Date Posted: 2003
Since the inception of the first permanent American bankruptcy law in 1898, the intellectual and political understanding of the bankruptcy process has been anchored in a model of the bankruptcy process that views bankruptcies as being driven by household financial distress. For much of the Twentieth Century, this "traditional model" of bankruptcy accurately explained observed trends in bankruptcy filings. Moreover, the widespread consensus on the traditional model was reflected in the enactment of the current Bankruptcy Code in 1978, which rested on the intellectual foundations of the traditional model.
To this day, the overwhelming number of leading bankruptcy scholars continues to believe in the descriptive accuracy and normative policy recommendations of the traditional model. Thus, scholars as diverse as Elizabeth Warren and Jay Westbrook, Douglas Baird, and Kenneth Klee, have all expressed strong opposition to the bankruptcy reform legislation. Regardless of whether they draw from a progressive and sociological background (Warren and Westbrook), law & economics background (Baird), or doctrinal background (Klee), scholars have continued to express consensus belief in the traditional model and the policy implications that it implies.
For most of this period, the traditional model has provided both empirically descriptive findings and normatively clear implications. Over the past two decades, however, the traditional model has broken down. During a period of unprecedented prosperity and economic stability, personal bankruptcies have soared, raising fundamental questions about the validity of the traditional model.
This article argues that there has been an unacknowledged sea-change in the nature of consumer bankruptcy in America and that this requires a new model of the consumer bankruptcy process and that this new model of consumer bankruptcy also implies the need for certain amendments to the Bankruptcy Code. This article first provides a scientific analysis of the traditional model to determine whether these new trends can be accommodated within the traditional model. The model is examined in the light of the available evidence and the conclusion is that the traditional model is unable to account for the upward surge in bankruptcies over the past twenty-five years. The article then offers a new model to explain the anomaly of the rising bankruptcy filings of recent years and examines the available empirical evidence on point. This model draws from the school of New Institutional Economics (NIE) and focuses on the institutions, incentives, and transaction costs associated with filing bankruptcy. Although the model will require further testing and refinement before it can be said to be definitive, available evidence tends to support the model advanced here.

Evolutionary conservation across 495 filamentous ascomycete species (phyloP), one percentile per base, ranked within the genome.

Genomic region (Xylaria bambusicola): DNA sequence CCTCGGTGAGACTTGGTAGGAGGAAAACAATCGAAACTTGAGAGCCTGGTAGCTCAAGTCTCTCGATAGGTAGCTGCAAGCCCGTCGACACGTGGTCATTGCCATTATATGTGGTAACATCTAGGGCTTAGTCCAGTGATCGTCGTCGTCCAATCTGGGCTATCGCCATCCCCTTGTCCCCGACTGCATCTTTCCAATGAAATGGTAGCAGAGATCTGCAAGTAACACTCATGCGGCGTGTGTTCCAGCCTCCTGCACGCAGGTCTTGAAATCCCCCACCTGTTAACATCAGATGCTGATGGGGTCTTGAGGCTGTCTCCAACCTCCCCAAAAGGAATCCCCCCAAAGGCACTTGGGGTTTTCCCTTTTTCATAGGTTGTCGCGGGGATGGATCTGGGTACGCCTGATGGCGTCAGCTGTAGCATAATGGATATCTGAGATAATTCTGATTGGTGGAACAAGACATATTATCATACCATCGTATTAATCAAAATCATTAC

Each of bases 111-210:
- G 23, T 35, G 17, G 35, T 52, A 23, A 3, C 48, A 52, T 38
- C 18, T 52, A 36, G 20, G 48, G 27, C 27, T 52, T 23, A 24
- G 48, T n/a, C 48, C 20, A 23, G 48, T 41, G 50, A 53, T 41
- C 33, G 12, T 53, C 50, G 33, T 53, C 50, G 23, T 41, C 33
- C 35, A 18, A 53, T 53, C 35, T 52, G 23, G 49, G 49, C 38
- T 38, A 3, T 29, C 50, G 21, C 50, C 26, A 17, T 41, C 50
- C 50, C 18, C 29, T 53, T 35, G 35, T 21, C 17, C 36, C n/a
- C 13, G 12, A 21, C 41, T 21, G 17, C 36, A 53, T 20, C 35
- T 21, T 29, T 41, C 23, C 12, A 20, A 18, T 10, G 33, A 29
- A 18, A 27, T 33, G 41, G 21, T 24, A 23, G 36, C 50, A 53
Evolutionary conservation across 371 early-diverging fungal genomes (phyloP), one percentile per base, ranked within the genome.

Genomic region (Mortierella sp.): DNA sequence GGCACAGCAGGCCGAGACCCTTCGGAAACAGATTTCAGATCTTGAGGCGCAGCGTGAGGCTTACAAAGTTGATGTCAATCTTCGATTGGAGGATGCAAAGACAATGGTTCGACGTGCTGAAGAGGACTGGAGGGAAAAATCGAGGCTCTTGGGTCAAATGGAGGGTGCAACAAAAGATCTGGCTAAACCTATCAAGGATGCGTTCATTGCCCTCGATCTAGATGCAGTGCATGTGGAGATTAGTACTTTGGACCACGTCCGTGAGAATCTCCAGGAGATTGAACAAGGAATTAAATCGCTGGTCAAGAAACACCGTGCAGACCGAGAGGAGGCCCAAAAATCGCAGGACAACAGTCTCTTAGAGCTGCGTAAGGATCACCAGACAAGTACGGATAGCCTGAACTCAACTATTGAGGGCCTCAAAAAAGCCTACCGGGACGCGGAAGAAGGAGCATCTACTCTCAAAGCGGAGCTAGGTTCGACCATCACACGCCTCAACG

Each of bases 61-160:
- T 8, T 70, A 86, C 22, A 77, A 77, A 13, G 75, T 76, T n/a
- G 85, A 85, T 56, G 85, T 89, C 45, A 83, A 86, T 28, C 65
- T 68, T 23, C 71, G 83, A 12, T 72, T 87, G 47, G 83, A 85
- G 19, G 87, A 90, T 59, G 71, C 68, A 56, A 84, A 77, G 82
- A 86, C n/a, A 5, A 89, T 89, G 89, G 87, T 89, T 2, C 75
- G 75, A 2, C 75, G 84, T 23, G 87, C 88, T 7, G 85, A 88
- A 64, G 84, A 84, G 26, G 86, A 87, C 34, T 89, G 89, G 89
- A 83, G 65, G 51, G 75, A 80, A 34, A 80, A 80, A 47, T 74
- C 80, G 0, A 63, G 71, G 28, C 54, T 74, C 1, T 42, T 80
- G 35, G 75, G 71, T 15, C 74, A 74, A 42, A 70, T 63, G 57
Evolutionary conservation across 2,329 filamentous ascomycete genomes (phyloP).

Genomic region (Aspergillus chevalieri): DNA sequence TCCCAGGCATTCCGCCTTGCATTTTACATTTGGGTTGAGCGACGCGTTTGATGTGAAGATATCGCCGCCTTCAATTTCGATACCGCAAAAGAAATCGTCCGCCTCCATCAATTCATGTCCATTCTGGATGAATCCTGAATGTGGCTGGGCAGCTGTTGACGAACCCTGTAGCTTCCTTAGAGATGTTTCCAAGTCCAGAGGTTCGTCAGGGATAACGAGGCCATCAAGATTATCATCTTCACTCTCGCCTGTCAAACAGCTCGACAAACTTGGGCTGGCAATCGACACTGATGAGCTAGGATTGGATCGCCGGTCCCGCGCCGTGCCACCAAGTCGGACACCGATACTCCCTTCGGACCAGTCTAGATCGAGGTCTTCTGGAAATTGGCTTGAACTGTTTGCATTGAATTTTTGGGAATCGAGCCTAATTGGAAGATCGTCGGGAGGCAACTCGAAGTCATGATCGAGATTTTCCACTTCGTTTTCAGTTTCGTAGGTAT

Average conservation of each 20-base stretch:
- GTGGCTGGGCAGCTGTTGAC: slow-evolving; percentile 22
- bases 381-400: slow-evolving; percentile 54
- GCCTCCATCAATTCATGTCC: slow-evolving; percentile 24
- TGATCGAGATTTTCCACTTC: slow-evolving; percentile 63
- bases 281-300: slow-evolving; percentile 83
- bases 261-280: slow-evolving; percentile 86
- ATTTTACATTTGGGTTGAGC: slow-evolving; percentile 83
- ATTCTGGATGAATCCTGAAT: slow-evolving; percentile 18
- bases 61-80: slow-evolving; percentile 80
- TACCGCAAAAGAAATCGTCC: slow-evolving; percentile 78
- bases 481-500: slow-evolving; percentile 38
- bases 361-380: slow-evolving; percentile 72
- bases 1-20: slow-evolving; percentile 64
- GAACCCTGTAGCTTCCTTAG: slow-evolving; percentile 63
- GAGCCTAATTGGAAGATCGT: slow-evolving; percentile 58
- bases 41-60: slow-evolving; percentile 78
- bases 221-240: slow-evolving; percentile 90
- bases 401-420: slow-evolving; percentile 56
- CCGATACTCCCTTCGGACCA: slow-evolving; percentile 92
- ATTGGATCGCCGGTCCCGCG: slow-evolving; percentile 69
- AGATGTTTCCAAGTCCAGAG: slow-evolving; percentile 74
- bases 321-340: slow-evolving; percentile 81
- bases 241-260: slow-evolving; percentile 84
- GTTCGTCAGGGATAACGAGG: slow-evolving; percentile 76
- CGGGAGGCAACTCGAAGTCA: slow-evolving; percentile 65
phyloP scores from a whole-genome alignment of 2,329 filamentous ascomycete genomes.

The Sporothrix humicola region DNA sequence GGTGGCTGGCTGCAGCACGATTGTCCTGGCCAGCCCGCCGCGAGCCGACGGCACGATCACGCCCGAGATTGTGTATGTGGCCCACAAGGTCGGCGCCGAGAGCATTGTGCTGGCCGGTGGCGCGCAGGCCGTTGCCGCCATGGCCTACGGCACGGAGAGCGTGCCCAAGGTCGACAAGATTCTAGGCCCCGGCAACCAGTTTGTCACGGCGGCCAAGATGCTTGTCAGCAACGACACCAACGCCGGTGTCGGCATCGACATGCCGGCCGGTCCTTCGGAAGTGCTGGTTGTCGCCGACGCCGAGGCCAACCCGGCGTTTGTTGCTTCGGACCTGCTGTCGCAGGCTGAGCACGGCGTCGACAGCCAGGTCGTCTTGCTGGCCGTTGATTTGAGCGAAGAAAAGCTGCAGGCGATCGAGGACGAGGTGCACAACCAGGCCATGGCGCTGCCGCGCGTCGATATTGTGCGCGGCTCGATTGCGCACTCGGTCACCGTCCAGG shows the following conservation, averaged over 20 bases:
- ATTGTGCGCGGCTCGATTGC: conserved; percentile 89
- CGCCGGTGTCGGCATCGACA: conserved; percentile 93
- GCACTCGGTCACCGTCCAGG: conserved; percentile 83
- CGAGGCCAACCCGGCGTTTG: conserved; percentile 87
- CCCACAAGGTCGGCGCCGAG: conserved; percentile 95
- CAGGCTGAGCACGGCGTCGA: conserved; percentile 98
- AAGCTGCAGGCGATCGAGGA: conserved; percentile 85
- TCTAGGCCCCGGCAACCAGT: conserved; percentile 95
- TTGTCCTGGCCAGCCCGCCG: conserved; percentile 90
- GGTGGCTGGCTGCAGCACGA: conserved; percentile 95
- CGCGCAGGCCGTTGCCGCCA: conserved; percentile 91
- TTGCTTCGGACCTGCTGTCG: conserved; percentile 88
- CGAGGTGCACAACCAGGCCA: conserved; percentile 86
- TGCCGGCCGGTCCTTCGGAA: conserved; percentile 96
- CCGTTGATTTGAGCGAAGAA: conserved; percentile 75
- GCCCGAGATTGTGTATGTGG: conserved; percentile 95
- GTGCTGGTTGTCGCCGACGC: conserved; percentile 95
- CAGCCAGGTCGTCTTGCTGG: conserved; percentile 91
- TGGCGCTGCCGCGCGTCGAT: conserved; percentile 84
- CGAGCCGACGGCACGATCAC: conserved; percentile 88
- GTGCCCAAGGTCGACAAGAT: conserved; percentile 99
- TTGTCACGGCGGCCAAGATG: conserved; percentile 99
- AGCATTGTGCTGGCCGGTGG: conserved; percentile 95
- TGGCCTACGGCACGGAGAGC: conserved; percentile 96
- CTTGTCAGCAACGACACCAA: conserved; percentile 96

The article then turns to the normative conclusions that are suggested by the New Institutional Economics model. Widespread acceptance of the traditional model animated the framework of the 1978 Bankruptcy Code and continues to animate the opposition to the current bankruptcy reform movement. The replacement of the traditional model with the NIE model offered here also has certain normative and policy implications. Most fundamentally, whereas the premises of the traditional model are inconsistent with the bankruptcy reform movement, the finding of the NIE model justifies many of the key bankruptcy reform efforts of recent years.